A Matter of Choice
grew up in the multicultural and multifaith country of Fiji where the Muslim
population, predominantly of Indian origin, is around 6 per cent, with Hindus 30
per cent, and 64 percent Christians - mainly indigenous Fijians.
years ago, one did not see women wearing head coverings in the streets of Fiji,
except for older women wearing their dupattas (loose scarves) draped around
their hair and shoulders like
Benazir Bhutto. This was in the late 1980s before we migrated to Australia.
were a familiar sight in towns and cities. Only men prayed in the mosque, and on
some occasions women attended (wearing scarves) to listen to a visiting
dignitary or a high profile international Islamic speaker. Women generally wore
hijab when they prayed at home, as they had been taught from a very young age
that this is the proper attire when standing before Allah and submitting to His
will. Today in Fiji some young women choose to wear hijab but they are a
In Australia I have noticed
that there are generally four types of hijab wearers. Firstly, those born into a
family of hijab wearers bound by custom and tradition. Secondly, women who in
later life for spiritual reasons decide to wear hijab. Thirdly, those women
whose families impose the wearing of hijab and the women have no choice in the
matter. Lastly, there are women like myself,
who wear hijab on certain occasions: praying, visiting the mosque, or during
prayer gatherings and special Islamic events when in the company of Muslim
friends and relatives. Otherwise, in my professional life, and in normal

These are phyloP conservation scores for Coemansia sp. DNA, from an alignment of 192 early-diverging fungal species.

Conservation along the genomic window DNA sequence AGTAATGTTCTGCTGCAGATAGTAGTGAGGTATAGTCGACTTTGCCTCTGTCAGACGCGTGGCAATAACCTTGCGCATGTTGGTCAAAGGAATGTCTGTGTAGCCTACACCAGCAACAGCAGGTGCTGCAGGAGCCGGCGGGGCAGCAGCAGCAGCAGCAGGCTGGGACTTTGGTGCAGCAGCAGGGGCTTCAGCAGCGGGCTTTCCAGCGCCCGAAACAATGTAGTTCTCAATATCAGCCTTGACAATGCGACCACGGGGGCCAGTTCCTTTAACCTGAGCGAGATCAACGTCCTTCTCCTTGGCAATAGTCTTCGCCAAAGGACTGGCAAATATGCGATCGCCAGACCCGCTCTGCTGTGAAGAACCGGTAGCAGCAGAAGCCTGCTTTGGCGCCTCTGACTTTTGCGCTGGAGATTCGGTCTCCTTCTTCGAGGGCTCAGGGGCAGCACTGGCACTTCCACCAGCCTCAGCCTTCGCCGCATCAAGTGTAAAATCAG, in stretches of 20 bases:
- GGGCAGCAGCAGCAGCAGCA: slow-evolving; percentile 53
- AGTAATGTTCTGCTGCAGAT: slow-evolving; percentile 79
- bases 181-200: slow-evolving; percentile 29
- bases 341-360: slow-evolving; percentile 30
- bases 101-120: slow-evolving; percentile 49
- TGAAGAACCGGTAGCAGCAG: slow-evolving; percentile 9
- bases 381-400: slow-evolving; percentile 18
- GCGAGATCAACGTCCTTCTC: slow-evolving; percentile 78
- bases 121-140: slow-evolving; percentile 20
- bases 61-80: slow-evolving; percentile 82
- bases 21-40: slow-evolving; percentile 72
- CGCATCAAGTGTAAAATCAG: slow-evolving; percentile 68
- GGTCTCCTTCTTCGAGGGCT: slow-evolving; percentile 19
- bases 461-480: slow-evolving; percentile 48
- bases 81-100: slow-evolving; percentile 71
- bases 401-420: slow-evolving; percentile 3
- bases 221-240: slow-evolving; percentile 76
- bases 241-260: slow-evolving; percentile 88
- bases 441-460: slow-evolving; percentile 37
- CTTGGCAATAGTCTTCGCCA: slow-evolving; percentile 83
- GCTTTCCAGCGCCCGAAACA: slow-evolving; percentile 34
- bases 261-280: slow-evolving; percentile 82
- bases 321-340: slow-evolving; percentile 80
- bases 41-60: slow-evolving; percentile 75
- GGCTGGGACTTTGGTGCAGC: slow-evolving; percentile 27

day-to-day activities I don’t wear a head scarf.
Personally I believe that wearing the hijab in countries where Muslims are
a minority draws attention to the wearer. Rather than shielding the woman from
the gaze of strangers out of a sense of modesty, or for spiritual reasons, it
does just the opposite of what is intended—eyes are drawn towards the woman. I
believe that the most important aspect of being a Muslim, especially when living
as a minority, is to project all the positive teachings of Islam as contained in
Of course, today the hijab has also become translated into a proud symbol of identity for many women, especially since 9/11.
especially may wear the hijab as a way of asserting their identity; it’s
fashionable and a ‘cool’ accessory. Paradoxically, you stand out and belong
at the same time.
Some of my friends and colleagues from
different parts of the world - India, Pakistan, Sri Lanka, Bangladesh, Egyptian,
Iran, Lebanon and South Africa - are ‘casual hijab wearers’ like myself who
also believe that it does not alter in the least our allegiance to Islam. Other
friends, however, are equally strong in their conviction that it is God’s
directive and must be observed if you want to be a ‘good Muslim’.
friends and I however, remain firmly convinced that you can still be ‘a good
Muslim’ and not wear hijab. We wear hijab on certain occasions out of respect
for others and out of respect for our traditions. The choice is ours to make.
I sit writing this article, the words of Cherie Blair spring to mind. It’s a
beautiful quote that I’d like to share with you. Ms Blair was speaking in
defense of her half sister, Lauren Booth, who converted to Islam.
of the things I try to do is help to explain that Islam is an open religion in
which women have influence, whether they hide their hair or not.” Asked about
her half-sister’s conversion, she replied: “It's her choice.”
Evening News 5/11/2010).